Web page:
Civil Appeal Nos. 2475-2476 of 2015 (Arising out of SLP (Civil) Nos. 22705-22706 of 2013)

Decided On: 27.02.2015

 Sherali Khan Mohamed Manekia Vs.  The State of Maharashtra and Ors.

Hon'ble Judges/Coram:
M. Yusuf Eqbal and Kurian Joseph, JJ.

Citation: ALLMR 2015(3) 464
Print Page

Supreme Court has deprecated practice of entertaining miscellaneous applications in disposed of writ petitions

Learned Counsel submitted that the practice of filing miscellaneous application in disposed of writ petitions are on the rise, in spite of the fact that this practice has been deprecated by this Court in various judgments. Reference was made to the judgment of this Court in Hari Singh Mann v. Harbhajan Singh Bajwa and Ors. MANU/SC/0665/2000 : (2001) 1 SCC 169. Learned Counsel further submitted that the High Court, by granting stay of arrest, is depriving the trial Courts of its power to issue orders under Section 439 Code of Criminal Procedure. Learned Counsel also submitted that the order of the High Court is also interfering with the powers of the Family Court in passing appropriate orders in the application filed under Section 125 Code of Criminal Procedure.

10. Shri Arvind Kumar, Learned Counsel appearing for the Respondent, submitted that the High Court has only granted stay of the arrest of 1st Respondent till the conclusion of the trial, consequently, no prejudice has been caused to the Appellant. Further, it was also pointed out that 1st Respondent is depositing the amount of Rs. 2,000/- per month in the Court of Chief Judicial Magistrate, Agra, as directed by the High Court and that Appellant has made an application for withdrawal of the said amount as well. Further, it was also stated that since the Appellant was not a party to the Criminal Writ Petition No. 5877 of 2003 as well as in Criminal Miscellaneous Application No. 133306 of 2004, this appeal preferred by the Appellant is not maintainable.

11. We are of the view that the High Court has committed a grave error in entertaining the criminal miscellaneous application No. 133306 of 2004 in a disposed of Criminal Writ Petition No. 5877 of 2003. Criminal Writ Petition No. 5877 of 2003 was disposed of on 25.9.2003 directing that the 1st Respondent should not be arrested until the conclusion of the investigation or submission of any report under Section 173 Code of Criminal Procedure. On an application filed by the 1st Respondent in that writ petition, the High Court later passed an order on 26.8.2004 stating that the Petitioner therein (1st Respondent) be not arrested until the conclusion of the trial. The practice of entertaining miscellaneous applications in disposed of writ petitions was deprecated by this Court in Hari Singh Mann (supra).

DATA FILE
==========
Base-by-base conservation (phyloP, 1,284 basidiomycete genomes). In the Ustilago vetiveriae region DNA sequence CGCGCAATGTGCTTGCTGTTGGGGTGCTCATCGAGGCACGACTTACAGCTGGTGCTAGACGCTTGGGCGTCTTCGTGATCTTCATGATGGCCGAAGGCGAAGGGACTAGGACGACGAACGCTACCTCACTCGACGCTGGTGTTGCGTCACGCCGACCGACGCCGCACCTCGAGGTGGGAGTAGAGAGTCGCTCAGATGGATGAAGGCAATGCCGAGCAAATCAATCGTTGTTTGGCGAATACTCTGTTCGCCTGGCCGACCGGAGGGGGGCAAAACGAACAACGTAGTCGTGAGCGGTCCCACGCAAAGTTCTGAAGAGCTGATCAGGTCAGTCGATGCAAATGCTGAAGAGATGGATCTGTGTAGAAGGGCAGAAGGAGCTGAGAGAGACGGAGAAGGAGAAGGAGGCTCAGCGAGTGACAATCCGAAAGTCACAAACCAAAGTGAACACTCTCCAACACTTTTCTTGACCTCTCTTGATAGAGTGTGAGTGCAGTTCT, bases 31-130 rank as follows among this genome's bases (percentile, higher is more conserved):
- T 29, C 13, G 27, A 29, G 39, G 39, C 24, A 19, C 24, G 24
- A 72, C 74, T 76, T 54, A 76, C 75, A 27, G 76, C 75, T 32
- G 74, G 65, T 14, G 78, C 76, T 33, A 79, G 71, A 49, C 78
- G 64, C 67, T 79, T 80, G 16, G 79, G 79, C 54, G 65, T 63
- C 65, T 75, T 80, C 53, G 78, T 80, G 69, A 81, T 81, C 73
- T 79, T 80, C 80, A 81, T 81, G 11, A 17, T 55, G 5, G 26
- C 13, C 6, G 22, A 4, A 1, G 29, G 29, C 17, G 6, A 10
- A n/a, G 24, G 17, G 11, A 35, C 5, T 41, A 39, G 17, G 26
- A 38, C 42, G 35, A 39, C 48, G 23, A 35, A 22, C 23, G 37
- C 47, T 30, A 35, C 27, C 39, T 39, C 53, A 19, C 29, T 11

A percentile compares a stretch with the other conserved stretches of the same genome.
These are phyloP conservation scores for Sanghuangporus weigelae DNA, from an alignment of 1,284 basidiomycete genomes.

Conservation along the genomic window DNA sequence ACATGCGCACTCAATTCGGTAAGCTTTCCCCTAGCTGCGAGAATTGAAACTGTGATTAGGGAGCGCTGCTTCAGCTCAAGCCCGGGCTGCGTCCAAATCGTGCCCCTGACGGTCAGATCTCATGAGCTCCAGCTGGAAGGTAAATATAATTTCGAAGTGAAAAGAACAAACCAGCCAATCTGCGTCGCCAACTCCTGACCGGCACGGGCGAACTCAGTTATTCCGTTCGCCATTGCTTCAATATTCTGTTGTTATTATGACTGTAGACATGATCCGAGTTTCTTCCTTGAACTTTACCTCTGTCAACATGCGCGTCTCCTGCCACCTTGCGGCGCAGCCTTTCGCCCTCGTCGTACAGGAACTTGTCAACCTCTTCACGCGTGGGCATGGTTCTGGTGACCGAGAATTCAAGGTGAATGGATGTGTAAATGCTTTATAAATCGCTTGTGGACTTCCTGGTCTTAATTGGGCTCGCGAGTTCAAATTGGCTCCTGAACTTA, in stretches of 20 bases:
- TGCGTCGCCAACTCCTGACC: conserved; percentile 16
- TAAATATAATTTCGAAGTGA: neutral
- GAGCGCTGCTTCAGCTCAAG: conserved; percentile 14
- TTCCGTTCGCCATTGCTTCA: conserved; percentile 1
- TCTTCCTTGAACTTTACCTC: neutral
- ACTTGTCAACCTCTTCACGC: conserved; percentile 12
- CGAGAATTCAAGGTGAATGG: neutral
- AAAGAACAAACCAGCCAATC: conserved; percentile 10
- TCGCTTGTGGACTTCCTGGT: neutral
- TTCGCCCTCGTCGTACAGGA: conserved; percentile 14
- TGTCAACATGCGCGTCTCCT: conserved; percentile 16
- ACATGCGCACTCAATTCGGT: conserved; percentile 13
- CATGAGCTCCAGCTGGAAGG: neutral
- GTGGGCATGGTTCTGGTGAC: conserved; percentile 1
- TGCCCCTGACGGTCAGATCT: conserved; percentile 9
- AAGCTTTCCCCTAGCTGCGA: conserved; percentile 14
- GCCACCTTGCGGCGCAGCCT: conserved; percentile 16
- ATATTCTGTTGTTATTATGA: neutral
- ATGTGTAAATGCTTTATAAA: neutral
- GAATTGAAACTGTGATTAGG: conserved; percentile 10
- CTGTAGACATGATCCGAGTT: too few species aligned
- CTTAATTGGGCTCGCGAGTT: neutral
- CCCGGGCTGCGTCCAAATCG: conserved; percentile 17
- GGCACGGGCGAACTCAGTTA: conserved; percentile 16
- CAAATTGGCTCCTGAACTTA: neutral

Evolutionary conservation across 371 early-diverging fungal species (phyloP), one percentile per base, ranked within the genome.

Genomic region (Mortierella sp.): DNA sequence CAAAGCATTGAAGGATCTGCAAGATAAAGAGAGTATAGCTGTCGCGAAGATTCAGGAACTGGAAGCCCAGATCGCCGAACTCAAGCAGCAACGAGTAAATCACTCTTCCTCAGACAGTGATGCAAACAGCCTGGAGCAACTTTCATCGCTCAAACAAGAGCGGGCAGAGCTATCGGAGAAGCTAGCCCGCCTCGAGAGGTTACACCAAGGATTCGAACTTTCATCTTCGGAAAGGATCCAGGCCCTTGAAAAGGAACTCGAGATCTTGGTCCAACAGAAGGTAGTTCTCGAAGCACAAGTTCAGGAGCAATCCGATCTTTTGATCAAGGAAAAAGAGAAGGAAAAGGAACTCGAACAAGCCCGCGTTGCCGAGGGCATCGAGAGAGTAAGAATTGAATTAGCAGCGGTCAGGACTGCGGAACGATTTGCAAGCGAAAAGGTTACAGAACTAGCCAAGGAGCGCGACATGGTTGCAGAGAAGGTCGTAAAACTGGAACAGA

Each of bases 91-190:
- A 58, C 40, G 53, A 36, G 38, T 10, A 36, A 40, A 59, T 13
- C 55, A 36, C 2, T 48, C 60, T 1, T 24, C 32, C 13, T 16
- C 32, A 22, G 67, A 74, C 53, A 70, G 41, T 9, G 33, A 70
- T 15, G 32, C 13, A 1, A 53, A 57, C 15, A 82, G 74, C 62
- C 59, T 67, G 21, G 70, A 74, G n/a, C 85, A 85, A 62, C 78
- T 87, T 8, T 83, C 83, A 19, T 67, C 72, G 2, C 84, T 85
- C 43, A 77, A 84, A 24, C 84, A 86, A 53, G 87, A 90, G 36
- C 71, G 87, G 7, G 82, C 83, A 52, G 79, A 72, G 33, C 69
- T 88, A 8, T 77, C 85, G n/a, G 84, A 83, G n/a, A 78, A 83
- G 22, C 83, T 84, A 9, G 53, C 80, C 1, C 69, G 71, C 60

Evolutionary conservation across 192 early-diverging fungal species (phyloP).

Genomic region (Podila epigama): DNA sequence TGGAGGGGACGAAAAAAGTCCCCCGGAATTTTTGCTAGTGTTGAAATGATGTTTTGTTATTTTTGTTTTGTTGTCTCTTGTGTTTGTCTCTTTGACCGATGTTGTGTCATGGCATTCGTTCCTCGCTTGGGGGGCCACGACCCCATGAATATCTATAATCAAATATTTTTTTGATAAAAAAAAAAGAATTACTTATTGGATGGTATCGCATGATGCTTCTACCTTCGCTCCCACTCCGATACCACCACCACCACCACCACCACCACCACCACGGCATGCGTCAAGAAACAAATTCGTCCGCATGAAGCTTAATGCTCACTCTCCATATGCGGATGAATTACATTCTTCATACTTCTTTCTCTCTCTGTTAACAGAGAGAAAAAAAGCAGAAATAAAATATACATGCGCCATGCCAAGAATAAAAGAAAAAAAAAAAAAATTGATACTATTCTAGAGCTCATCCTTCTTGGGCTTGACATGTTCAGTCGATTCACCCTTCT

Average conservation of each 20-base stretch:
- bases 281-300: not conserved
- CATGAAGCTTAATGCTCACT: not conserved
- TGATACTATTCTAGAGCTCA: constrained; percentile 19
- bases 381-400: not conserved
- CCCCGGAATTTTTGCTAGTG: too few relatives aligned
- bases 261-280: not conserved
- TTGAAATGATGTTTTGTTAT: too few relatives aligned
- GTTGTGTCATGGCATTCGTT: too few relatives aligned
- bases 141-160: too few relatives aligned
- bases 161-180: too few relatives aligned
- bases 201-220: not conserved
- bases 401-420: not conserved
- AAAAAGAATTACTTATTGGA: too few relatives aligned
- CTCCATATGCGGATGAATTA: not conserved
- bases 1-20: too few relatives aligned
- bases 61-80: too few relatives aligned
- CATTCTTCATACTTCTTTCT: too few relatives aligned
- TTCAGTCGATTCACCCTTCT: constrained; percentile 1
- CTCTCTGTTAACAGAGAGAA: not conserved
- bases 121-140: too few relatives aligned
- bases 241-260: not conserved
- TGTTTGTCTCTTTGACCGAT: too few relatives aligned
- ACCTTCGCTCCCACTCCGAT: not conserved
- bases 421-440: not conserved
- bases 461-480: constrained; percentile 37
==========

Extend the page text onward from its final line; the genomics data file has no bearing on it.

IN THE SUPREME COURT OF INDIA

Criminal Appeal No. 1693 of 2012 (Arising out of SLP (Crl.) No. 2575 of 2010)

Decided On: 19.10.2012

Nazma Vs.  Javed

Hon'ble Judges/Coram:
K.S. Panicker Radhakrishnan and Dipak Misra, JJ.

Print Page

Sunday, 16 September 2018

Whether court should condone delay if application is made by aggrieved person not party to proceeding?

 In our opinion, having regard to the facts and circumstances of the case and further keeping in view of the fact that the appellants were not made parties  to the original writ petitions and became aggrieved by the order passed by the writ Court (Single Judge) in the writ petitions, a case for condonation of delay in filing the appeals was made out. It was, in our view, a sufficient cause for condonation of delay within the meaning of Section 5 of the Limitation Act. The High Court ought to have, in these circumstances, condoned the delay and granted permission to file the appeals to the appellants for being heard on merits.
NON-REPORTABLE
Supreme Court of India
Hetal Chirag Patel vs The State Of Gujarat on 11 July, 2018

Bench: [ U Lalit], [ M Sapre]
Citation: (2018) 7 SCC 703
Print Page